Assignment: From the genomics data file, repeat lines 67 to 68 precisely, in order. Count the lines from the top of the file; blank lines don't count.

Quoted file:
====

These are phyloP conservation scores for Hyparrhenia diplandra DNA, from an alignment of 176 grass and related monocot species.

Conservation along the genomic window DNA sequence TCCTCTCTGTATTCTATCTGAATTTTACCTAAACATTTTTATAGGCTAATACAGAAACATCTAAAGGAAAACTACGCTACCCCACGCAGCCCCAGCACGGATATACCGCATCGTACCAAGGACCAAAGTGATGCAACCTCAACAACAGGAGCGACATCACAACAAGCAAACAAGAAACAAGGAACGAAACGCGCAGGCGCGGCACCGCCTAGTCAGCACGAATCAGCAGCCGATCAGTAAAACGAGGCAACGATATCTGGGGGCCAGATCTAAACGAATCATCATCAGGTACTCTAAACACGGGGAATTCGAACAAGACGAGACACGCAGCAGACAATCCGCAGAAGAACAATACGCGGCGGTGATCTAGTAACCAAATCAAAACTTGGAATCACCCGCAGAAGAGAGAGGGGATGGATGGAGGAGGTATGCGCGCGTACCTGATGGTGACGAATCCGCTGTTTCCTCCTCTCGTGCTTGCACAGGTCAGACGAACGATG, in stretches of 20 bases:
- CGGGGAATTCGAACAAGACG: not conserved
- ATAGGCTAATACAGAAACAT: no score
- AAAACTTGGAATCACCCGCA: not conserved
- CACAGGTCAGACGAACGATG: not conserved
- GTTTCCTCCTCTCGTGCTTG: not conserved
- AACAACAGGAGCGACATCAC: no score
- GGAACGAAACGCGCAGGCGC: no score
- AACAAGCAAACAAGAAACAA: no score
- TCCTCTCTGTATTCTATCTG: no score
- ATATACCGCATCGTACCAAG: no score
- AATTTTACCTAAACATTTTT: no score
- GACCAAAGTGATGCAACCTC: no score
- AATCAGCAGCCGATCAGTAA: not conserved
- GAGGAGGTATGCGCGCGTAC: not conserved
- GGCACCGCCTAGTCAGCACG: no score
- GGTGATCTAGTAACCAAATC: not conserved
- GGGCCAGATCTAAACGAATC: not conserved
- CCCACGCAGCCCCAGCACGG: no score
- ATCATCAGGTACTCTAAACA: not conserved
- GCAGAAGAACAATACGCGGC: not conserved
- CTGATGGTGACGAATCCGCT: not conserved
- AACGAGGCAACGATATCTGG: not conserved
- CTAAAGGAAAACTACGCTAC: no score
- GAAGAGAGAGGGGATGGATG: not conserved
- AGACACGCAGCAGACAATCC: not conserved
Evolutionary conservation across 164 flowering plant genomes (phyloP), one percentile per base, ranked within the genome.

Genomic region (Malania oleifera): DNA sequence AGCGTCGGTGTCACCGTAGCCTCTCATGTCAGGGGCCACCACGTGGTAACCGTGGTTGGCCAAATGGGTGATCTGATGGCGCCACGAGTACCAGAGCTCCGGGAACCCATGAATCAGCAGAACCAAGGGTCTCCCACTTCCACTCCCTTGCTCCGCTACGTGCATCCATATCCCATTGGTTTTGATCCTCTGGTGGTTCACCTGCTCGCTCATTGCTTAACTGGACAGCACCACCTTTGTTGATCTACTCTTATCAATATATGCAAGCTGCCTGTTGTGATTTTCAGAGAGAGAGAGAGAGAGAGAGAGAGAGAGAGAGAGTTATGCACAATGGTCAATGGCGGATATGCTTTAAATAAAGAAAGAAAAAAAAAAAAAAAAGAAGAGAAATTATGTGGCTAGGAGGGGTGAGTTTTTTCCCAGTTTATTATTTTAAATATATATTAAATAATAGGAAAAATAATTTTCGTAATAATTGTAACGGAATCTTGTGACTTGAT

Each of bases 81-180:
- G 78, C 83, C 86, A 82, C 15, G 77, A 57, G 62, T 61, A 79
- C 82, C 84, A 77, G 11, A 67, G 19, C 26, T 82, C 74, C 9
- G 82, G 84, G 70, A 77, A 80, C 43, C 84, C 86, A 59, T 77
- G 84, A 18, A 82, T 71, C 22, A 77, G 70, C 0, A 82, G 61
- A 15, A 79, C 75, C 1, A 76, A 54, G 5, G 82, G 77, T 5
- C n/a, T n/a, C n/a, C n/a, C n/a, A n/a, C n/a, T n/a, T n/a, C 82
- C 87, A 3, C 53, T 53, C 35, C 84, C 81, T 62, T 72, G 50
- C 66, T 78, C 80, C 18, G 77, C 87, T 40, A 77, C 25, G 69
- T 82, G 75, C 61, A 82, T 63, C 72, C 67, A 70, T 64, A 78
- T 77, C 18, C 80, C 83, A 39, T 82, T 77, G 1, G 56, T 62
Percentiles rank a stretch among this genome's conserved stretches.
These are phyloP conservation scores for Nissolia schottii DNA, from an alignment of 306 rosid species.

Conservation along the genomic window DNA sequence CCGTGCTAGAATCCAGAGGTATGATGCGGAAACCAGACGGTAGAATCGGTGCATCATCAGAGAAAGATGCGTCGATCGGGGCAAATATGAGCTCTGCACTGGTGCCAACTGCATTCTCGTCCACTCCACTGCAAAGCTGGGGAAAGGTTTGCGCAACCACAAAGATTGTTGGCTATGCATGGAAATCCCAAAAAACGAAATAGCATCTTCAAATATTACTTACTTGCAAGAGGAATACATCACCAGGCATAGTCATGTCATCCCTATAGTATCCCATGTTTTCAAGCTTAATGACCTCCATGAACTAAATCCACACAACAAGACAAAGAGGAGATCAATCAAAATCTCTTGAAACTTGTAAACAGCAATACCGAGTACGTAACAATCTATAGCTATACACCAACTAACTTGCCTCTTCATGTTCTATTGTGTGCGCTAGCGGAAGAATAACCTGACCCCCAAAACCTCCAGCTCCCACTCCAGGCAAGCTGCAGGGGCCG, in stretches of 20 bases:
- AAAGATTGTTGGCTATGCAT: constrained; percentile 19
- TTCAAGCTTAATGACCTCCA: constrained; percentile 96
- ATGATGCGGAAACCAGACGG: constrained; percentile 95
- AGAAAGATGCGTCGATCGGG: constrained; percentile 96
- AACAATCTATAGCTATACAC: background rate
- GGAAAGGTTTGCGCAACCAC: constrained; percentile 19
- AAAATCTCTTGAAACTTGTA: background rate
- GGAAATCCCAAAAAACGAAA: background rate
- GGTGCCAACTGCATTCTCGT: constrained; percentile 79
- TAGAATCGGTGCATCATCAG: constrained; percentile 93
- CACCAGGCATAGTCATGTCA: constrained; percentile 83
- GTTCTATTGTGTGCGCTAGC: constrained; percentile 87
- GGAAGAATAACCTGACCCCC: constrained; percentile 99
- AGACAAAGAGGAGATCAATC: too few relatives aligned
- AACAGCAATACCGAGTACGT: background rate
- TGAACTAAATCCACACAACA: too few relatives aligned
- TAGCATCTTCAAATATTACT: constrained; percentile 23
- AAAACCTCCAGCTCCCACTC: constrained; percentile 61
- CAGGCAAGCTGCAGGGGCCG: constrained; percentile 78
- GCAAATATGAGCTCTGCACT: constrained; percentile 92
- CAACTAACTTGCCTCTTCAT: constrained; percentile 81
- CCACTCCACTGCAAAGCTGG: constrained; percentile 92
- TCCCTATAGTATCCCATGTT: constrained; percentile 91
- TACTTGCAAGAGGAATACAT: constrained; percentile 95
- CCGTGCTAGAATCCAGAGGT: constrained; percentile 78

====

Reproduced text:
- TACTTGCAAGAGGAATACAT: constrained; percentile 95
- CCGTGCTAGAATCCAGAGGT: constrained; percentile 78